And then there were those disciples—Andrew and Simeon Peter. If you were here last week, you remember that we studied how they ended up with Jesus from the perspective of John’s gospel.
It’s was a great education for me to prepare to preach last week—to see the longevity and interconnectedness of the disciples to Jesus.
Do you remember? Andrew was a disciple of John the Baptist. When John refers to Jesus as “the Lamb of God who takes away the sins of the world” Andrew jumps on over to Jesus’ camp. Then soon he tells his brother Simon about it. Then together they tell Philip who is from the same Galilean town, Bethsaida, and the story goes on from there.
But none of this back story is told in Mark’s version of the story. We only see Jesus passing by and using language that makes us think he’s in a hurry. Notice with me the words in the passage. Verse 18: “Immediately they left their nets” and in verse 20, “Immediately he called them.”
What we need to understand about Mark’s storytelling bent is he’s doer without hesitation.
He believes the kingdom of God is coming. So, there’s no time to waste in telling it to us and no time to waste in responding to it.
But all of this goes against our popular notions of what responding to God’s call looks like, doesn’t it?
I mean, isn’t following Jesus about saying yes during a “Just as I Am?” invitation hymn on the 6th verse right as the preacher is about to close the response time?
Isn’t saying yes to Jesus something we do around the camp fire at youth camp on the last night?
Isn’t saying yes to Jesus something we do when a missionary comes and gives a dramatic speech about how bad things are “over there?”
One of the great saints of the church who we hear mentioned more often these days because of the current pope is St. Francis.
Though many of us might know about St. Francis that he loved the dramatic and blessed animals and trees, do we know where his story all started?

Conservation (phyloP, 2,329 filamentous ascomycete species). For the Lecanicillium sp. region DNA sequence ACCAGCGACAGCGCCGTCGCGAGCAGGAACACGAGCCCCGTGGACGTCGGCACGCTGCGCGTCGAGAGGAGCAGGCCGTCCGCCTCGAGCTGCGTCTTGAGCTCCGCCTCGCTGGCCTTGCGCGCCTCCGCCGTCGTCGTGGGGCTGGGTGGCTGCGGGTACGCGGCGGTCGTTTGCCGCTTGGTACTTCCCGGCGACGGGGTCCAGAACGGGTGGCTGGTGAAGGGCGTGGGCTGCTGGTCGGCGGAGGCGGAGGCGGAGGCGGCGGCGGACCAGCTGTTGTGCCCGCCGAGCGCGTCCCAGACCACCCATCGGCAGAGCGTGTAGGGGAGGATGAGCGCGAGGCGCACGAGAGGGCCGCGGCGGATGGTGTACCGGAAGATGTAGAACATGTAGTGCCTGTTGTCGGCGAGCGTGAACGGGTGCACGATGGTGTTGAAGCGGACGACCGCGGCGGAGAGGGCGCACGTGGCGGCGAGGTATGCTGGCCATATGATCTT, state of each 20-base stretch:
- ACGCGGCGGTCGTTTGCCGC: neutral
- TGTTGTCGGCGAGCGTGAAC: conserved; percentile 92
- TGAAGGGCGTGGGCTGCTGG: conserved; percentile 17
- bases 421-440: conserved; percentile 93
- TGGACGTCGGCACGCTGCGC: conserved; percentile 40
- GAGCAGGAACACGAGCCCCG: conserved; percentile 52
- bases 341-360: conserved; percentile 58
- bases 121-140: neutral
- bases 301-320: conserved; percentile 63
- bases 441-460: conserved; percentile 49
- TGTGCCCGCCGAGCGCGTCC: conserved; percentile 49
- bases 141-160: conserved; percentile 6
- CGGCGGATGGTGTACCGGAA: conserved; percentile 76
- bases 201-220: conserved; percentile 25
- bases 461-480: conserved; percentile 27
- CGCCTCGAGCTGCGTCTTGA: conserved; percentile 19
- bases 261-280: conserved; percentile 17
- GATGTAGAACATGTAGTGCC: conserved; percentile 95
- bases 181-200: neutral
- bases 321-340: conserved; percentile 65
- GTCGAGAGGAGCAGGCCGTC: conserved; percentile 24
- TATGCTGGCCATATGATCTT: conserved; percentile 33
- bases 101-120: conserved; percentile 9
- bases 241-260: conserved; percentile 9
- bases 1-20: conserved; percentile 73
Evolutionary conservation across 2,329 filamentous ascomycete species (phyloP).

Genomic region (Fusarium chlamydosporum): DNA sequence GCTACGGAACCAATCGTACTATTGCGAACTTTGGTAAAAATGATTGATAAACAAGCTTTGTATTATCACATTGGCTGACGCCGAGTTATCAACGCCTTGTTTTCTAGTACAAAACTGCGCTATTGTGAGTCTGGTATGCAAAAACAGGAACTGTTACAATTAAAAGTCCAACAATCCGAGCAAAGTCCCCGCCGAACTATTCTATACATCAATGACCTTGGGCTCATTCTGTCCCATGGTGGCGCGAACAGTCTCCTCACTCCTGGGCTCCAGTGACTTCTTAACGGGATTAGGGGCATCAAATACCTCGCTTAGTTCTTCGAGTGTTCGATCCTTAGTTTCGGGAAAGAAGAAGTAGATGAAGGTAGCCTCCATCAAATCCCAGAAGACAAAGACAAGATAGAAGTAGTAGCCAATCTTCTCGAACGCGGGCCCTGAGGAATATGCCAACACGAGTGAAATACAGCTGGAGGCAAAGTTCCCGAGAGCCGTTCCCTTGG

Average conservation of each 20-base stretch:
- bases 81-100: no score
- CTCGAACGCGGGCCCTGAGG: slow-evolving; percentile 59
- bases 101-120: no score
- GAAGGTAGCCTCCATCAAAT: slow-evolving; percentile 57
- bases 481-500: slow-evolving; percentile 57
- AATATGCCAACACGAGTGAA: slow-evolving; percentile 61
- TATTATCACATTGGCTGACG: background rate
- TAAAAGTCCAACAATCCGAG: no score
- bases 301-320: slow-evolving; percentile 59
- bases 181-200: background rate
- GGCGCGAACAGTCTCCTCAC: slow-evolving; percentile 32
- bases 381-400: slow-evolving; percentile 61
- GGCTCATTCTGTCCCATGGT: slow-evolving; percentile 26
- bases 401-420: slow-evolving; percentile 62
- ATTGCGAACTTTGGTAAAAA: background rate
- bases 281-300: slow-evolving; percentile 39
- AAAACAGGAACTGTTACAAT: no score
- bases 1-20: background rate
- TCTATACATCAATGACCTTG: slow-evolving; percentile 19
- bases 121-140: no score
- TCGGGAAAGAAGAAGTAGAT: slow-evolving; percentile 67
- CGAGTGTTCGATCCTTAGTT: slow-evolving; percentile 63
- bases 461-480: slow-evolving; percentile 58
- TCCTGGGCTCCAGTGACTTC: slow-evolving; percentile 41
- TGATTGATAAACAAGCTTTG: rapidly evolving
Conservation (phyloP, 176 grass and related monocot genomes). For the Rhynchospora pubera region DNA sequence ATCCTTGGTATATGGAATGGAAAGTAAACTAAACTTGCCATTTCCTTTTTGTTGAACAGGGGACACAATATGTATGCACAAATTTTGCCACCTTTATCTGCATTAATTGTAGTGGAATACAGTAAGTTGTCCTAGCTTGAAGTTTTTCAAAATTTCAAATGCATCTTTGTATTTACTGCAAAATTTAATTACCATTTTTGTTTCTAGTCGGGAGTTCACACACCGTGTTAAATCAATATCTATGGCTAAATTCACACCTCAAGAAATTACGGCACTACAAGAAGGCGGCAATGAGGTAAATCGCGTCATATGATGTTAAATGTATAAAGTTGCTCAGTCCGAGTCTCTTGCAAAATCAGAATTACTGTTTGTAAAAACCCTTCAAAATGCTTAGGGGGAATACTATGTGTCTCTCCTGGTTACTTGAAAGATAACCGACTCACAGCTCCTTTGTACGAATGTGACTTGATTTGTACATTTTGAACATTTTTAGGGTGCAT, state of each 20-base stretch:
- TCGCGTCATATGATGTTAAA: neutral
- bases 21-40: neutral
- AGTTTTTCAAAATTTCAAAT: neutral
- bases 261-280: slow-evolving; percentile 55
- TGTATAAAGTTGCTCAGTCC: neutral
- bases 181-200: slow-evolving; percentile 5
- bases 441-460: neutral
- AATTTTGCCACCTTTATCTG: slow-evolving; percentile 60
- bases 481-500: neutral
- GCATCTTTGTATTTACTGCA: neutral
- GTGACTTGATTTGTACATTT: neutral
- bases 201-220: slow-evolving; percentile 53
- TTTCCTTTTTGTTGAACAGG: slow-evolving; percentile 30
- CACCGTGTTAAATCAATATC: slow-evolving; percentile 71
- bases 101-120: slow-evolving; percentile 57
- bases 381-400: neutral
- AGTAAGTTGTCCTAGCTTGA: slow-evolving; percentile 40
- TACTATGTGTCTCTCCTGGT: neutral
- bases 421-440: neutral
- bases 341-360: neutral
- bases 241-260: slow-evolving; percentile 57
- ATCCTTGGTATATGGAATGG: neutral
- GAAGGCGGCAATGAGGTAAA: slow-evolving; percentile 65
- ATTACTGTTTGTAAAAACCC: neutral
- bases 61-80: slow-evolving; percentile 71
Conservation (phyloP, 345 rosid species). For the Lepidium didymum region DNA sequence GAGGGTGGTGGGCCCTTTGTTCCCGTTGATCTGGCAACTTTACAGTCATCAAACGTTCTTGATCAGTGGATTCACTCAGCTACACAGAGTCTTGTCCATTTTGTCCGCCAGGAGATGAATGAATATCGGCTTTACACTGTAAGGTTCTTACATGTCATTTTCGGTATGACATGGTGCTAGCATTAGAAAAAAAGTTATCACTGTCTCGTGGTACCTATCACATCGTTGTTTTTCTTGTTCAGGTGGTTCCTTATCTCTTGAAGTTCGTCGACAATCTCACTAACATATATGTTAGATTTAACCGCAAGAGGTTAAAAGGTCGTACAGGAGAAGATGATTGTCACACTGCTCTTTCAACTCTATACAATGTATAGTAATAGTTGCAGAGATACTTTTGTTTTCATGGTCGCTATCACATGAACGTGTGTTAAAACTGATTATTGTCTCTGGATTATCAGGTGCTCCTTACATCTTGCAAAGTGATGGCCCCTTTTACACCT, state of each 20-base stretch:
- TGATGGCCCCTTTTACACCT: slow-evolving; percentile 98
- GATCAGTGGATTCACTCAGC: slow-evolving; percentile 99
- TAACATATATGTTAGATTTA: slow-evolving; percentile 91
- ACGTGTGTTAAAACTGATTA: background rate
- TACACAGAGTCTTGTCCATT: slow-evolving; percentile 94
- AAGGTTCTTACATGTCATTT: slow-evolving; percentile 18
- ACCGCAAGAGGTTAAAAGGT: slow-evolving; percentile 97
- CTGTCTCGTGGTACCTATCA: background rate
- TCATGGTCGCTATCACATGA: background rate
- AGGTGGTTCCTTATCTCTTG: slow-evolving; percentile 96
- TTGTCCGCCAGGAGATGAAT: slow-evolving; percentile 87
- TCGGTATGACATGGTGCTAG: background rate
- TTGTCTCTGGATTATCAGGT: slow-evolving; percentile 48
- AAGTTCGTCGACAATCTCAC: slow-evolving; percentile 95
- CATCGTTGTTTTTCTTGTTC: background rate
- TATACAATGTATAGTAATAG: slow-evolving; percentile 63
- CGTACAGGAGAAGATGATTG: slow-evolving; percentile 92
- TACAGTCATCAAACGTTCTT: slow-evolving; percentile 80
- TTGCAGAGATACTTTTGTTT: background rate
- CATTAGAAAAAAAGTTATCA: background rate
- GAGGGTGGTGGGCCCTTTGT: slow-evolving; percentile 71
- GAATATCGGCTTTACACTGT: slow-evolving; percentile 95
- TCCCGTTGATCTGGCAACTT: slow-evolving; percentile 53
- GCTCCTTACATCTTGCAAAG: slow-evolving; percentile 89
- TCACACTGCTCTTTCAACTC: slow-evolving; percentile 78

Francis, one of seven children, was born in 1181 to an well-to-do family.
Francis grew up with everything he could have possibly wanted and more: the best clothes, the best food and drink and a high-class education.
And with this mentality, Francis’ father, Pietro, a respected cloth merchant, believed his son would follow his footsteps or even do something more honorable than him, I guess as most parents believe about their children.
And Francis has ambition and gumption too. He wanted to be well-known and accomplished.
When he was 20 years old, scholars believe that Francis left home and joined the army. Francis coveted the knighthood and sought to be brave in battle.
However, while fighting in Perugia Francis was captured. He is believed to have spent the next year of his life in prison. There began his process of listening and discerning the call of God on his life.
When released, Francis felt like he heard the words from God, “Repair my church.” He felt overwhelmed one day while visiting Portiuncula, a church in disarray.
Francis began to do just this. He used the resources he had, which was his father’s fine cloth, sold them and used the money to repair the church.
You can imagine how well this went over. His father felt disgraced, for this way not the way that his inheritance was to be spent! Francis could not bear to face his father and according to tradition, hid in the woods for one month before returning home to face him.